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Country of Origin: Mexico

What the Water Gave Me

$15.00 USD

Need more details? Call us at 906.337.6220


This lot is a personal favorite of our co-founder and market director Valerie Baciak, and here's why...
"Tapachula is the capital of the Chiapas region of Soconusco in Mexico and means 'between the waters'. Knowing the significant role water plays in the production of coffee, we decided to pay homage to my favorite artist who also happens to be a Mexican woman, by naming the coffee What the Water Gave Me.  And of course we are grateful to the artist that created this label, Melissa Washburn."
"We are always excited with we can collaborate with extraordinary artists like Melissa to bring more insight and meaning to our coffees and share the stories behind the coffee.  Also, supporting women producers is at the core of our business model and we look forward to sharing more women lots with you in the future.  We hope you enjoy this cup of coffee as much as we enjoy roasting it for you."
- Valerie Baciak, Co-founder

Cup Notes: Sweet, Clean and Tart with Notes of Toffee and Lemon

Roast Profile: Medium

Region: Tapachula, Chiapas

Certification: Ask our roaster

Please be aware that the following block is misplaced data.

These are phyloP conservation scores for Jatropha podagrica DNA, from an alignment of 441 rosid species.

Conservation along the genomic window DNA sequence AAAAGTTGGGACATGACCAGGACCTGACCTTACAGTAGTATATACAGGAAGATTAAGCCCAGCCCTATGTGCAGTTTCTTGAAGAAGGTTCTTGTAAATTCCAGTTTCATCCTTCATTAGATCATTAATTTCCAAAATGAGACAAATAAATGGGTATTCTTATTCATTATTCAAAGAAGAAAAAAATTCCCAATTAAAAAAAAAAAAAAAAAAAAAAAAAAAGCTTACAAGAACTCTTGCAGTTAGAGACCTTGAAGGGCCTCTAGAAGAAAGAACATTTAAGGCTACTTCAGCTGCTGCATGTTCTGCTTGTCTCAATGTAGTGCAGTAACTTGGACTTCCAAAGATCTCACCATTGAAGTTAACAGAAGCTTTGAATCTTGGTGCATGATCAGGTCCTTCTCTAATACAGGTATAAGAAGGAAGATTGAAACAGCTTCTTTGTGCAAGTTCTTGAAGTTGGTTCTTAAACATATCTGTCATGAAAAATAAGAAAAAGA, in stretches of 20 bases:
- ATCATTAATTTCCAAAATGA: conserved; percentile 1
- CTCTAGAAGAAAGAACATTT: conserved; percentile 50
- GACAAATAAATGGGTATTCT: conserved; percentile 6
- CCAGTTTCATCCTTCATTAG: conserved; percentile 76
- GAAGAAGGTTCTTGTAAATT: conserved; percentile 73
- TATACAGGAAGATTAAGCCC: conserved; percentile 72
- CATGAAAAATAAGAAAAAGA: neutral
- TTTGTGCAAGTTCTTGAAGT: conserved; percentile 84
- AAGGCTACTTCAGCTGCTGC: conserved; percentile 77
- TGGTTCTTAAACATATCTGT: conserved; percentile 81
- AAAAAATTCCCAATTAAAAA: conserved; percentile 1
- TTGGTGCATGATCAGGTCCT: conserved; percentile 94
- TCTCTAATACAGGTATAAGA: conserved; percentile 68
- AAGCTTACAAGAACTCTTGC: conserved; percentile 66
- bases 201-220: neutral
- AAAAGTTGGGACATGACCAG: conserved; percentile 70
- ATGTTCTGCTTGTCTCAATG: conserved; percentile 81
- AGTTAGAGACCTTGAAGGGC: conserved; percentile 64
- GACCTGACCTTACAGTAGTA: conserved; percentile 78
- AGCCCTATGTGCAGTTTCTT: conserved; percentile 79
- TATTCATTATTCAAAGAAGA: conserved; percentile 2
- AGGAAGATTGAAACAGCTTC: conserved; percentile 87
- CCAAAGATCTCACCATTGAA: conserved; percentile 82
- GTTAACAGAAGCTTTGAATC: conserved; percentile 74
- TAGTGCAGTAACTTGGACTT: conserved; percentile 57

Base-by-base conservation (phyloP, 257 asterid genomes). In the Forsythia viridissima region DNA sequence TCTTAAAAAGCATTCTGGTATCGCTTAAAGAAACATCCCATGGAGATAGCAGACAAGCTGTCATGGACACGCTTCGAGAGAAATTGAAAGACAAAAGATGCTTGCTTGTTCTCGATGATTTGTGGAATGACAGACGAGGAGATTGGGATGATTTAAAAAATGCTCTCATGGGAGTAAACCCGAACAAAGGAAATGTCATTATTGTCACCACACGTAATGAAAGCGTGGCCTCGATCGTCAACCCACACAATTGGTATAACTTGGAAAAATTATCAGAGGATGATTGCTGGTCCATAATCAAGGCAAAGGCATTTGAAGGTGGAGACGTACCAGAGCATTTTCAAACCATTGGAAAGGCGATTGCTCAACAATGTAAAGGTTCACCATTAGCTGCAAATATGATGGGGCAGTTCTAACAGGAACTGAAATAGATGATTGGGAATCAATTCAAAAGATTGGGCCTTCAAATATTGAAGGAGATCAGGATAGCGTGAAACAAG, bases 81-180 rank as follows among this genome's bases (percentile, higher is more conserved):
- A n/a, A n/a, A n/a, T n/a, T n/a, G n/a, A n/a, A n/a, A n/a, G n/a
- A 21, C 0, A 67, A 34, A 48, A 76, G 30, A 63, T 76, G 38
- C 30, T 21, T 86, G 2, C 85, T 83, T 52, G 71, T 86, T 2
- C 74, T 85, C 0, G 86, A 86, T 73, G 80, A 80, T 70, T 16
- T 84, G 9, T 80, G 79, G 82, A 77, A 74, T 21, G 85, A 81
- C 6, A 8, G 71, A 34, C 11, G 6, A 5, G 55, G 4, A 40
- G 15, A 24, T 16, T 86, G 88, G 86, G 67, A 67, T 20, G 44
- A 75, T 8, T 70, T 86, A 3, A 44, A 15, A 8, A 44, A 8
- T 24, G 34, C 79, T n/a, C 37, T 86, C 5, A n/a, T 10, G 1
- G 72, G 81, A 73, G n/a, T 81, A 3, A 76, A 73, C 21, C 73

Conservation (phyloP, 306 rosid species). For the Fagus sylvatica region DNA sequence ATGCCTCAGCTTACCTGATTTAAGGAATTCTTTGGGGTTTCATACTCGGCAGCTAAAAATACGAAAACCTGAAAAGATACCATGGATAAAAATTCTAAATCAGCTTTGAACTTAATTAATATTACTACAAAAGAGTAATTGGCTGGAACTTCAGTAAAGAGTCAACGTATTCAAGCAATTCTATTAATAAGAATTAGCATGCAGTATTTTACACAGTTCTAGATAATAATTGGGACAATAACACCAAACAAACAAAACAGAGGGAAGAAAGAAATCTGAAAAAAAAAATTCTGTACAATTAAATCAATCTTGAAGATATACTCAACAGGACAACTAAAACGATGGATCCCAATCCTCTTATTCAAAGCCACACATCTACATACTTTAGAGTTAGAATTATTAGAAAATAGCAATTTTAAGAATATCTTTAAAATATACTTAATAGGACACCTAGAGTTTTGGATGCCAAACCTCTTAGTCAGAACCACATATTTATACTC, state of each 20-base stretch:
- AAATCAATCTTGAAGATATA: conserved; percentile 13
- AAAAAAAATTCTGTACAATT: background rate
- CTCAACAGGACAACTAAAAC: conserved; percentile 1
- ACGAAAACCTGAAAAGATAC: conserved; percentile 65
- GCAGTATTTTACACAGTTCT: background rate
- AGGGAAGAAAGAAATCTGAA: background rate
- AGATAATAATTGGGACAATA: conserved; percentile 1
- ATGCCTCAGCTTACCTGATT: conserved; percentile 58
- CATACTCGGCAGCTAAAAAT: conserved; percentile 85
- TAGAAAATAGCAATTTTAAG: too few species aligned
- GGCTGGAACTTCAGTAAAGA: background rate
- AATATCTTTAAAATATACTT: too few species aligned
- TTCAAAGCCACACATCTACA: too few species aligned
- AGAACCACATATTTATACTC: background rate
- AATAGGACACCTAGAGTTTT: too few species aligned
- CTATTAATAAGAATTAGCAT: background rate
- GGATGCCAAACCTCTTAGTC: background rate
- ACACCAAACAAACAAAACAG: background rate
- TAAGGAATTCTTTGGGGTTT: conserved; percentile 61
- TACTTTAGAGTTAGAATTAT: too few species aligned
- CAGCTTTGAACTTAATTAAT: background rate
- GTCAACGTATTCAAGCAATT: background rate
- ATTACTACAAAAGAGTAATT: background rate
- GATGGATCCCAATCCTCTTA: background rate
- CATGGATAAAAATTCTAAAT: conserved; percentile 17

Special Notes about this coffee from the Importer: 

 GRAPOS or Grupo de Asesores de Producción Orgánica y Sustentable S.C. is a group of coffee producers in the state of Chiapas in the southern Mexico in an area that borders la Biósfera del Triunfo or Triunfo Biosphere Reserve, from which Café Imports has also purchased coffee.

GRAPOS was formed in 2007 and consisted of 90 member farmers. In 2016, the group now includes 3,253 member farmers and covers an area including the microregions of Soconusco, Siltepec, Porvenir and Tapachula within Chiapas. As the co-operative has grown, so has the percentage of women producers, many of whom own or have inherited coffee farms. This lot selects out a portion of the women's contributions, and a premium is paid back to the women who contribute to the lot. Most of the women—as with all of the members of GRAPOS, farm on an average of 3–7 hectares of land. The co-op encourages producers to diversify their sources of income by growing other agricultural products—primarily banana, squash, beans, cacao, and corn—and the women of the organization have also focused on textile production for additional earning power.

For more information about this lovely group of women producers, click here.



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